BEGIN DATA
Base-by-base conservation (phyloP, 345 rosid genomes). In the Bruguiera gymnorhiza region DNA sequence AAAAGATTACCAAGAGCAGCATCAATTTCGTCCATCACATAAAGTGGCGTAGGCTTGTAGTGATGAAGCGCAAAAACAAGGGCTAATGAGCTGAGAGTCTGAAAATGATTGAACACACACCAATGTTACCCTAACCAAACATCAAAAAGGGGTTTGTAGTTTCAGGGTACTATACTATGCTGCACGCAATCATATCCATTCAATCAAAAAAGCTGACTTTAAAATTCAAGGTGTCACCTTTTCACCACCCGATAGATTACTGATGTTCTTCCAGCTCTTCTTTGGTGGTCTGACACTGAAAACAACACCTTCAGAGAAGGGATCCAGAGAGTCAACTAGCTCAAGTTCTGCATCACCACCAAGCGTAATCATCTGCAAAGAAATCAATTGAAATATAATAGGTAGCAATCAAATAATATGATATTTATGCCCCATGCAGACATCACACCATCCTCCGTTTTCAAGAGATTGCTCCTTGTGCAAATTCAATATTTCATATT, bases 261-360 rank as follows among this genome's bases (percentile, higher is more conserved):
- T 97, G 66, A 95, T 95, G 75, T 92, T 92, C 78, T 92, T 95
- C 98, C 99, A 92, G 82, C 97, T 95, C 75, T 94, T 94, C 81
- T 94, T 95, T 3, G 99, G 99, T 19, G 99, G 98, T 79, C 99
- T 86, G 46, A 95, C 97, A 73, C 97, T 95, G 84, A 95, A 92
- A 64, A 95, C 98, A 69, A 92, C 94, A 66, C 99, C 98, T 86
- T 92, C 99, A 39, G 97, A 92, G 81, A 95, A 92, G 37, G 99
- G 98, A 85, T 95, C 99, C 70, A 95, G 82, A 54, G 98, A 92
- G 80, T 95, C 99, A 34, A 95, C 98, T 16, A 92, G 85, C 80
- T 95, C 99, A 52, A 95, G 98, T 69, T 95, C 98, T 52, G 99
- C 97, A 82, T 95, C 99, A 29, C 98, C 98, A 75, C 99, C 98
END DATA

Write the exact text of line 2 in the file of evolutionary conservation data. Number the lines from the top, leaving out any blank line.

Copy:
- T 97, G 66, A 95, T 95, G 75, T 92, T 92, C 78, T 92, T 95